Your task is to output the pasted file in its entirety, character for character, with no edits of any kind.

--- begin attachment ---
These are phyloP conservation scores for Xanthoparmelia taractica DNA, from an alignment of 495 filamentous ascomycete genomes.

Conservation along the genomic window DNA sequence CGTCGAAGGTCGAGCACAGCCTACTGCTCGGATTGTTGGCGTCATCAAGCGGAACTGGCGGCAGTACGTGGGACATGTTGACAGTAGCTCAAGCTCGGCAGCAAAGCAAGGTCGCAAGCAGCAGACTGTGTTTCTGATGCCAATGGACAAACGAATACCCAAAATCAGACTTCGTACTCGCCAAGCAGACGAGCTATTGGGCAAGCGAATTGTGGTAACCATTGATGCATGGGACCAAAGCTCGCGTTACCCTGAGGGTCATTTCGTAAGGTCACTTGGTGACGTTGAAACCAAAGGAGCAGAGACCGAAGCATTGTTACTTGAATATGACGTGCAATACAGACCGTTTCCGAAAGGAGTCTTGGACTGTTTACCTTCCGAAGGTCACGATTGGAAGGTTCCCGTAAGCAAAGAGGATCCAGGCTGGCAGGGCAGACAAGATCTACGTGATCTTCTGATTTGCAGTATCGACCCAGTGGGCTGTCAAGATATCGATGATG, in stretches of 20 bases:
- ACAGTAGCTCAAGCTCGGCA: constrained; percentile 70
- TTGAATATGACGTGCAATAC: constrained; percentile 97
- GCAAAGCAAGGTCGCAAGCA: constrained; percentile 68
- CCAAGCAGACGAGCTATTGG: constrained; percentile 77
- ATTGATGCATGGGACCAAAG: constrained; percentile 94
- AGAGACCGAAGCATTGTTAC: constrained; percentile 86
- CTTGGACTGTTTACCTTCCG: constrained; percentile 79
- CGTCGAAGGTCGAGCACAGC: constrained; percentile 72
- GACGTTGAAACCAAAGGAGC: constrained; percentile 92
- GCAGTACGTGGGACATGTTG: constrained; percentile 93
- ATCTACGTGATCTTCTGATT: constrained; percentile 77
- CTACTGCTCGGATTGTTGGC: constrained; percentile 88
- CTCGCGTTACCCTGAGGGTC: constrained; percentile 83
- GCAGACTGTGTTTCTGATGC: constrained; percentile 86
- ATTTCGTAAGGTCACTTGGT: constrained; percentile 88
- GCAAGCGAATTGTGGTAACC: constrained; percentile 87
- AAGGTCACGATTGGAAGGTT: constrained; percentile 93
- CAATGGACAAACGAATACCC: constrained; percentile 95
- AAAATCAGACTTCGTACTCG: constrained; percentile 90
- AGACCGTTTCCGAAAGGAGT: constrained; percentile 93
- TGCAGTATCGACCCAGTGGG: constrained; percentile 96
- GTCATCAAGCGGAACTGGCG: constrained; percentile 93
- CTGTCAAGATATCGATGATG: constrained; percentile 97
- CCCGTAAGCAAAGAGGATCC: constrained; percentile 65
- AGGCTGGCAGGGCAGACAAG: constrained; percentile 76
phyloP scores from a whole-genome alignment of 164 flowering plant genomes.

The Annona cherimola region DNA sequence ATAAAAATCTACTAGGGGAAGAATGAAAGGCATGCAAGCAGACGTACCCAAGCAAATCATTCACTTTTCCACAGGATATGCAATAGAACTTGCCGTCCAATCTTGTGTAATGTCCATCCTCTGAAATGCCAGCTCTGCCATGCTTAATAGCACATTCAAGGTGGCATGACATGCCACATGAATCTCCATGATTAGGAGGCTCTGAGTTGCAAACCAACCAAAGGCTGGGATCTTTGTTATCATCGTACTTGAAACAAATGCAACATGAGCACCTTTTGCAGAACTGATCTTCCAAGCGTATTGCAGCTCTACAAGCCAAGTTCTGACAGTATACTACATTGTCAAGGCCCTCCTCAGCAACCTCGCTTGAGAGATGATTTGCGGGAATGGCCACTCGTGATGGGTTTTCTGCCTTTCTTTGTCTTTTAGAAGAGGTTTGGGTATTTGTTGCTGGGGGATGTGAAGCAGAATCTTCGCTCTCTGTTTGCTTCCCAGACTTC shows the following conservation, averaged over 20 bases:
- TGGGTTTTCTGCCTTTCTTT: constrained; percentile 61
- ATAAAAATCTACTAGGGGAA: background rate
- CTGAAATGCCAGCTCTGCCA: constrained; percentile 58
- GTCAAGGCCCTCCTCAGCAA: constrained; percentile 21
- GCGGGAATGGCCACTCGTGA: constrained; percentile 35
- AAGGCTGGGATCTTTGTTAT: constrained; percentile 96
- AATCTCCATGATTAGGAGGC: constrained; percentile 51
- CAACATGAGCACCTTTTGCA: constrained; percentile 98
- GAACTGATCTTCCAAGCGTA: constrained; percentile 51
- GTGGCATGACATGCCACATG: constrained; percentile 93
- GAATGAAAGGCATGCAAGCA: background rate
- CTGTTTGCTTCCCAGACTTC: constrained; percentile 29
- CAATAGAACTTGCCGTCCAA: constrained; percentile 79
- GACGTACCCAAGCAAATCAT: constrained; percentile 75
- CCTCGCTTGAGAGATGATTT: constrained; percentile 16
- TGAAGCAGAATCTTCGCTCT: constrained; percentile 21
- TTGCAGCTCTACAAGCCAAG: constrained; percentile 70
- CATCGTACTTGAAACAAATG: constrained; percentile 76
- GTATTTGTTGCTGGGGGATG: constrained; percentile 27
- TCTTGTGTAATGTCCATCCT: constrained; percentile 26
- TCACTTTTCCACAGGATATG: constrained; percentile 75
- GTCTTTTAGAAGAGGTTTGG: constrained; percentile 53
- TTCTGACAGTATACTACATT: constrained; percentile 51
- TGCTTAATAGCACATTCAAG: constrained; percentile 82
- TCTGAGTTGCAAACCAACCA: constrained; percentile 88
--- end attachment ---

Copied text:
These are phyloP conservation scores for Xanthoparmelia taractica DNA, from an alignment of 495 filamentous ascomycete genomes.

Conservation along the genomic window DNA sequence CGTCGAAGGTCGAGCACAGCCTACTGCTCGGATTGTTGGCGTCATCAAGCGGAACTGGCGGCAGTACGTGGGACATGTTGACAGTAGCTCAAGCTCGGCAGCAAAGCAAGGTCGCAAGCAGCAGACTGTGTTTCTGATGCCAATGGACAAACGAATACCCAAAATCAGACTTCGTACTCGCCAAGCAGACGAGCTATTGGGCAAGCGAATTGTGGTAACCATTGATGCATGGGACCAAAGCTCGCGTTACCCTGAGGGTCATTTCGTAAGGTCACTTGGTGACGTTGAAACCAAAGGAGCAGAGACCGAAGCATTGTTACTTGAATATGACGTGCAATACAGACCGTTTCCGAAAGGAGTCTTGGACTGTTTACCTTCCGAAGGTCACGATTGGAAGGTTCCCGTAAGCAAAGAGGATCCAGGCTGGCAGGGCAGACAAGATCTACGTGATCTTCTGATTTGCAGTATCGACCCAGTGGGCTGTCAAGATATCGATGATG, in stretches of 20 bases:
- ACAGTAGCTCAAGCTCGGCA: constrained; percentile 70
- TTGAATATGACGTGCAATAC: constrained; percentile 97
- GCAAAGCAAGGTCGCAAGCA: constrained; percentile 68
- CCAAGCAGACGAGCTATTGG: constrained; percentile 77
- ATTGATGCATGGGACCAAAG: constrained; percentile 94
- AGAGACCGAAGCATTGTTAC: constrained; percentile 86
- CTTGGACTGTTTACCTTCCG: constrained; percentile 79
- CGTCGAAGGTCGAGCACAGC: constrained; percentile 72
- GACGTTGAAACCAAAGGAGC: constrained; percentile 92
- GCAGTACGTGGGACATGTTG: constrained; percentile 93
- ATCTACGTGATCTTCTGATT: constrained; percentile 77
- CTACTGCTCGGATTGTTGGC: constrained; percentile 88
- CTCGCGTTACCCTGAGGGTC: constrained; percentile 83
- GCAGACTGTGTTTCTGATGC: constrained; percentile 86
- ATTTCGTAAGGTCACTTGGT: constrained; percentile 88
- GCAAGCGAATTGTGGTAACC: constrained; percentile 87
- AAGGTCACGATTGGAAGGTT: constrained; percentile 93
- CAATGGACAAACGAATACCC: constrained; percentile 95
- AAAATCAGACTTCGTACTCG: constrained; percentile 90
- AGACCGTTTCCGAAAGGAGT: constrained; percentile 93
- TGCAGTATCGACCCAGTGGG: constrained; percentile 96
- GTCATCAAGCGGAACTGGCG: constrained; percentile 93
- CTGTCAAGATATCGATGATG: constrained; percentile 97
- CCCGTAAGCAAAGAGGATCC: constrained; percentile 65
- AGGCTGGCAGGGCAGACAAG: constrained; percentile 76
phyloP scores from a whole-genome alignment of 164 flowering plant genomes.

The Annona cherimola region DNA sequence ATAAAAATCTACTAGGGGAAGAATGAAAGGCATGCAAGCAGACGTACCCAAGCAAATCATTCACTTTTCCACAGGATATGCAATAGAACTTGCCGTCCAATCTTGTGTAATGTCCATCCTCTGAAATGCCAGCTCTGCCATGCTTAATAGCACATTCAAGGTGGCATGACATGCCACATGAATCTCCATGATTAGGAGGCTCTGAGTTGCAAACCAACCAAAGGCTGGGATCTTTGTTATCATCGTACTTGAAACAAATGCAACATGAGCACCTTTTGCAGAACTGATCTTCCAAGCGTATTGCAGCTCTACAAGCCAAGTTCTGACAGTATACTACATTGTCAAGGCCCTCCTCAGCAACCTCGCTTGAGAGATGATTTGCGGGAATGGCCACTCGTGATGGGTTTTCTGCCTTTCTTTGTCTTTTAGAAGAGGTTTGGGTATTTGTTGCTGGGGGATGTGAAGCAGAATCTTCGCTCTCTGTTTGCTTCCCAGACTTC shows the following conservation, averaged over 20 bases:
- TGGGTTTTCTGCCTTTCTTT: constrained; percentile 61
- ATAAAAATCTACTAGGGGAA: background rate
- CTGAAATGCCAGCTCTGCCA: constrained; percentile 58
- GTCAAGGCCCTCCTCAGCAA: constrained; percentile 21
- GCGGGAATGGCCACTCGTGA: constrained; percentile 35
- AAGGCTGGGATCTTTGTTAT: constrained; percentile 96
- AATCTCCATGATTAGGAGGC: constrained; percentile 51
- CAACATGAGCACCTTTTGCA: constrained; percentile 98
- GAACTGATCTTCCAAGCGTA: constrained; percentile 51
- GTGGCATGACATGCCACATG: constrained; percentile 93
- GAATGAAAGGCATGCAAGCA: background rate
- CTGTTTGCTTCCCAGACTTC: constrained; percentile 29
- CAATAGAACTTGCCGTCCAA: constrained; percentile 79
- GACGTACCCAAGCAAATCAT: constrained; percentile 75
- CCTCGCTTGAGAGATGATTT: constrained; percentile 16
- TGAAGCAGAATCTTCGCTCT: constrained; percentile 21
- TTGCAGCTCTACAAGCCAAG: constrained; percentile 70
- CATCGTACTTGAAACAAATG: constrained; percentile 76
- GTATTTGTTGCTGGGGGATG: constrained; percentile 27
- TCTTGTGTAATGTCCATCCT: constrained; percentile 26
- TCACTTTTCCACAGGATATG: constrained; percentile 75
- GTCTTTTAGAAGAGGTTTGG: constrained; percentile 53
- TTCTGACAGTATACTACATT: constrained; percentile 51
- TGCTTAATAGCACATTCAAG: constrained; percentile 82
- TCTGAGTTGCAAACCAACCA: constrained; percentile 88